“Kitchen Dreams” tells the origin stories of the world’s most brilliant chefs. Connecting food and love, these chefs share their passion for cooking, what drives and inspires them, and the dreams they still strive for.
If you’re a fan of cooking shows, you’ve most likely seen Antonia Lofaso in action as a judge, competitor, and instructor. When she’s not in front of the camera, Antonia splits her time between running three top restaurants in greater Los Angeles — DAMA, Scopa Italian Roots, and Black Market Liquor Bar — and spending quality time with her daughter, Xea.
While Antonia has rightfully earned the title of celebrity chef, her career had humble beginnings in the kitchen of her family’s home on Long Island, New York, where her mother ingrained in her a deep sense of appreciation for food and feeding others.
“Growing up, cooking in my house was mandatory. It was how we showed our love and compassion for each other,” Antonia says. “I joke all the time that if the cable guy came over, my mother would ask, ‘Did you make him a sandwich?'”
When did you first know you wanted to become a chef?
I always loved food and wanted to be around food. When I was a teenager, all I did was work in restaurants. And when I moved to New York City for college, I was still working in restaurants. Between classes and work, I found that I would pay more attention to what the chefs were doing, and I was like, “What if I went to culinary school?”
Aside from your mother, who else has inspired you throughout your career?
When I graduated from culinary school, I worked for Wolfgang Puck for many, many years. That’s where some of my greatest mentors and inspiration came from: Wolfgang, Lee Hefter, Ari Rosenson, David McIntyre. They taught me the business, but they also showed me the determination and precision that come with being a chef.
Those are some big personalities. How would you describe yourself as a chef? What’s your kitchen personality?
I’d say that I’m a mentor, a teacher, and a communicator. I believe in building my team up. I’ve worked in a lot of restaurants where they’ve created an environment of fear, but mine is a teaching environment.
How do you want people to feel when they’re eating your food?
I want them to feel happy. I want my food to create an experience and a memory. I remember watching my mother making a special meal for my father when he had a hard day at work and thought that was so incredible. She made this meal, and he felt better.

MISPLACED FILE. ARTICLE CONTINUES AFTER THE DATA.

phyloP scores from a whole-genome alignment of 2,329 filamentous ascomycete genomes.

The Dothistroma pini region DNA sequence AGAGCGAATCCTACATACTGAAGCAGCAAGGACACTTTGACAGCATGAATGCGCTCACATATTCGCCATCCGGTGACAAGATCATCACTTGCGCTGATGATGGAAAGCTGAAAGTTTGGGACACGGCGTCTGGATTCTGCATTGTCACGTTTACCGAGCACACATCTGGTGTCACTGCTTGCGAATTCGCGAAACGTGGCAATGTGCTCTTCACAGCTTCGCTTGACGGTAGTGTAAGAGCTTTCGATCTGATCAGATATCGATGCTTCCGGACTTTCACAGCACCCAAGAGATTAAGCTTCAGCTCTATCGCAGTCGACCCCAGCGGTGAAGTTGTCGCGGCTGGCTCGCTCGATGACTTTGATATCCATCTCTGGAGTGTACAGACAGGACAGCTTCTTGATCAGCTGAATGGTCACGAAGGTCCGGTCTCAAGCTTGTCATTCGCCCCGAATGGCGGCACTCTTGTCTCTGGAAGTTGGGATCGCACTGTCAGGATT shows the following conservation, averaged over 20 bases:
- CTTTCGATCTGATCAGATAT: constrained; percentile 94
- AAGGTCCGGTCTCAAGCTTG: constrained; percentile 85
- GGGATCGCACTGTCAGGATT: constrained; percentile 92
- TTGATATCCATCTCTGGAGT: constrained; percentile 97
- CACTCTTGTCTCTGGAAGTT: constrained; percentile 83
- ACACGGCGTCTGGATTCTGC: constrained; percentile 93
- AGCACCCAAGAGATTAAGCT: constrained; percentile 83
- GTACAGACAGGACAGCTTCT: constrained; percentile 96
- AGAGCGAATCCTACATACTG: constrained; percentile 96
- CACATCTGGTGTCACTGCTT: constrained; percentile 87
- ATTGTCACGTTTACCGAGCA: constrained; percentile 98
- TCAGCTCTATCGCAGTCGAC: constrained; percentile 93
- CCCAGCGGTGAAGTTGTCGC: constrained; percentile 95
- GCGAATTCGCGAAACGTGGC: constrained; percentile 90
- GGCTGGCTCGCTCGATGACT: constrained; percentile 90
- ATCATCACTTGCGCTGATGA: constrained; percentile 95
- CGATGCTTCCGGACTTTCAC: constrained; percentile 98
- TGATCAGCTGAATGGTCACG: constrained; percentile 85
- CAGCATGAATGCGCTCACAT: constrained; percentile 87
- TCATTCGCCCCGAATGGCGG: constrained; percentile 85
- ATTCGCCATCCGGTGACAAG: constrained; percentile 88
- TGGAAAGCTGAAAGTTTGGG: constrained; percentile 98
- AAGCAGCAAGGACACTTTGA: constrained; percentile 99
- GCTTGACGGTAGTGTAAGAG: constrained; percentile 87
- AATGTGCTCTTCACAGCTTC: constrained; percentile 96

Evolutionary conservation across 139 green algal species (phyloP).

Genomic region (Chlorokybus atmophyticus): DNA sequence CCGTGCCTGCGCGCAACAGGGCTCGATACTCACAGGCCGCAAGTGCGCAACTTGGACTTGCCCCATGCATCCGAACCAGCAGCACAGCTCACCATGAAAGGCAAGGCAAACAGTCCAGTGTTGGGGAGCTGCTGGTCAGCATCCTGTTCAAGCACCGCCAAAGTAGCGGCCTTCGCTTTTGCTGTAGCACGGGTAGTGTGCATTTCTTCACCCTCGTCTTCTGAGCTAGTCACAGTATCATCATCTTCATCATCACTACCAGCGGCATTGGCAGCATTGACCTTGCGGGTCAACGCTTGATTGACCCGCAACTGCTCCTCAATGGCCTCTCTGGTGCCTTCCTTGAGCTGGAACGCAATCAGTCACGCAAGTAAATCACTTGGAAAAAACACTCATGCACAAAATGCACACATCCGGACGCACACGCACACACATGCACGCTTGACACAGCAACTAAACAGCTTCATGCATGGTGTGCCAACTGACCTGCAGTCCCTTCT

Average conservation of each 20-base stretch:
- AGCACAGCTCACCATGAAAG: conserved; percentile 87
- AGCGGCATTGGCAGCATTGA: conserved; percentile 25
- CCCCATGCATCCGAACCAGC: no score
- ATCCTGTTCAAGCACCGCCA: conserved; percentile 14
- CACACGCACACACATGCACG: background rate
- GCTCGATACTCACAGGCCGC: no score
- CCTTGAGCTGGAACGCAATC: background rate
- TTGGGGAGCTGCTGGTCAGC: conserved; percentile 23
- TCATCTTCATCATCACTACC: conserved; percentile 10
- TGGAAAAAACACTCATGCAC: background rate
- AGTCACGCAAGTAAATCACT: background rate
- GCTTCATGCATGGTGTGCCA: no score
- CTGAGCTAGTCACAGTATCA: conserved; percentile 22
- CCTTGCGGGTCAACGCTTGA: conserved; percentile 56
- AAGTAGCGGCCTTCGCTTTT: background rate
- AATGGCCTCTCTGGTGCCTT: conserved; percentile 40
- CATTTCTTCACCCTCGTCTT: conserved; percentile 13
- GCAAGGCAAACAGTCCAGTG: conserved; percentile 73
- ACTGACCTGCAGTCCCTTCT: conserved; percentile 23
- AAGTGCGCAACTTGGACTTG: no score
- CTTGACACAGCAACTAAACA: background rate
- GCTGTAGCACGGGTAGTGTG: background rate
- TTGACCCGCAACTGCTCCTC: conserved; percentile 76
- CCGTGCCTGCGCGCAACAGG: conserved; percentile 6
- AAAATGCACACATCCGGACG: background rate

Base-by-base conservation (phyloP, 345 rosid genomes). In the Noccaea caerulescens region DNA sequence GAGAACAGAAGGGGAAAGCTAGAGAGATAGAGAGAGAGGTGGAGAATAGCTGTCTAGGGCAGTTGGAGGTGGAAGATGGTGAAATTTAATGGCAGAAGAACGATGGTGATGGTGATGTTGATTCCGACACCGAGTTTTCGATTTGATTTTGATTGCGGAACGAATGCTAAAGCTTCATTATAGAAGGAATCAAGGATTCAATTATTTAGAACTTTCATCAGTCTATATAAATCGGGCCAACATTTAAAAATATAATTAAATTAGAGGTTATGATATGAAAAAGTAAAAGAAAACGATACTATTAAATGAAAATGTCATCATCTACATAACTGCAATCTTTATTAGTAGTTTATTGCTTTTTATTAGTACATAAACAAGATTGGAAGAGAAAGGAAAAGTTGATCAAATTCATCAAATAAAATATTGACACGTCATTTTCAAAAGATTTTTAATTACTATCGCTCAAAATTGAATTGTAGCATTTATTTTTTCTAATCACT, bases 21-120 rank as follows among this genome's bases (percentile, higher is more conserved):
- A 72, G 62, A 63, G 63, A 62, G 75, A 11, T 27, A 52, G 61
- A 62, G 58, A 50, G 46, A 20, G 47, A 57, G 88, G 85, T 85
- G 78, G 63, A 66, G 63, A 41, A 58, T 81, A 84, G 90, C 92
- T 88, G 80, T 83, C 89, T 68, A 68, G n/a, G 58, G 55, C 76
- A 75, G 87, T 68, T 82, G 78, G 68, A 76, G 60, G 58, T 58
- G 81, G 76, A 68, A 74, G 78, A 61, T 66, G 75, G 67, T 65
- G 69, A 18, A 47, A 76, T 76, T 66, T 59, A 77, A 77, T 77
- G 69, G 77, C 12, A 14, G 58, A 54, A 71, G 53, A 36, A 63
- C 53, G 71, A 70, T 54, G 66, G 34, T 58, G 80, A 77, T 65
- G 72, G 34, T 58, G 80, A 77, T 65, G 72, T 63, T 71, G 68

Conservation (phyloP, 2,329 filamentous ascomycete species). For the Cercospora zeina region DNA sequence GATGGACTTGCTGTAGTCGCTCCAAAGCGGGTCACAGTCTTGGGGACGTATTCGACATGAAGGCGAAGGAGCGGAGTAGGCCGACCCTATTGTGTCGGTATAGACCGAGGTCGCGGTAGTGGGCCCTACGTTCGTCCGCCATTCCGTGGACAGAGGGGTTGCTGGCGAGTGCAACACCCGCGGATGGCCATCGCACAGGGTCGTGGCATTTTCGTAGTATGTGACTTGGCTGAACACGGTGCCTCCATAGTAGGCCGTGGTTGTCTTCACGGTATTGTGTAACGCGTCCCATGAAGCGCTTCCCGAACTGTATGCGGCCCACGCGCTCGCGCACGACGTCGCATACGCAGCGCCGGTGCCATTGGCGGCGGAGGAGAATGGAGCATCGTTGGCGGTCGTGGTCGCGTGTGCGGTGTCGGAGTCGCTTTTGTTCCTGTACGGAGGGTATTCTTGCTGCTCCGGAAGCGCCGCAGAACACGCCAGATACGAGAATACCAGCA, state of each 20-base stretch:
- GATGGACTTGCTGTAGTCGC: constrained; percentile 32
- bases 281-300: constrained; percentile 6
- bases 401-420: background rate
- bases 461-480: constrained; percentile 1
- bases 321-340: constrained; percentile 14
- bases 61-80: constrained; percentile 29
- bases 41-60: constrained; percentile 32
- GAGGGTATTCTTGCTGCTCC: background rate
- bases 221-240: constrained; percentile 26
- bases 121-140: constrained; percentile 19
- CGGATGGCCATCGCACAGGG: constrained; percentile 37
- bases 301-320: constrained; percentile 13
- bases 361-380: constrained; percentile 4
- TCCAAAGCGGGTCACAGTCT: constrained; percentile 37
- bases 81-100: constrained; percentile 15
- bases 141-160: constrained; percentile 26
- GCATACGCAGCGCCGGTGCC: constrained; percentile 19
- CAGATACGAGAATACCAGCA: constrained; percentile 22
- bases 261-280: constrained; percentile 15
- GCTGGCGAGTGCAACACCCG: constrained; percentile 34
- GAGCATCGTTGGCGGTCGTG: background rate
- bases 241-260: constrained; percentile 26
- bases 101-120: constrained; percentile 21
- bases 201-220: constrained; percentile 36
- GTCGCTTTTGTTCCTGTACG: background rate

When you started, there weren’t as many women in head chef roles. Do you think the industry has shifted, become less male-dominated?
Definitely! There are more women in culinary school than there’s ever been. There are more women working in restaurants in general. Looking back, the greatest male chefs around the world — chefs like my mentors — were inspired by their grandmothers, their mothers, and their aunts to work in professional kitchens. So, it’s like, we inspired it, and now we’re doing it too.
Is it important for you to be recognized as a female chef?
No. I always like to say that the word “chef” is neither male nor female. It’s just “chef.”
What was it like being an executive chef for the first time, opening your first restaurant?
It was a complete and utter disaster. There’s no way to sugarcoat it. I didn’t know what I was doing, but more importantly, I didn’t know who I was. I didn’t really have a voice in food, and it showed in that restaurant.
What was the biggest lesson you learned from that experience?
To fail is 100% inevitable. It’s what you do after you fail — get up, wipe your knees off, stop crying, figure out what you did wrong, and start over.
Your Instagram is filled with photos of you working out. Why is exercise so important to you?
In order for me to do what I do — run three restaurants, fly all over for cooking appearances, do television — I need to be in the best fighting shape. We look at fighters and the way that they prepare for their match. It’s the same exact thing. Too many times, chefs are pigeonholed into this unhealthy lifestyle. You’ve seen us being crazy drinkers and partying and eating large burgers. I just ate an entire donut — I don’t stop eating. You can’t work 80 hours a week in a restaurant and not drink water and not get sleep and not exercise and not eat healthy. My love of exercise and nutrition really just comes through years of me beating my body up in my work.
In 2008 your career took a slight detour when you competed on season four of Top Chef. What made you interested in TV?
I kind of tripped and fell face-first into television. When I started culinary school 23 years ago, there wasn’t food television, so it wasn’t really something that I sought. But as I got older and wanted to make the most of my career, I found it’s something that interests me. Plus, I went through a “yes” phase where I wanted to say yes to all the things that many people say no to. So, I did it, and the response was really unexpected. Viewers responded to my being a single mother who was chasing her dreams, and this positive reinforcement pushed me to keep doing it.
When you look back on all that you’ve accomplished so far, what are you most proud of?
To make it in hospitality, you need to have grit and ambition. I am so proud that so many men and women have worked in my kitchen and had no strong background in cooking — some started as dishwashers — and now they are running things, making huge salaries because of hard work and determination.
What advice do you have for folks who want to improve their cooking, or maybe even try it for the first time?
The simplest advice is just cook. There is no magic pill that is going to get you from point A to point B faster. You need to cook all the time, every night of the week, until you’ve mastered the dish.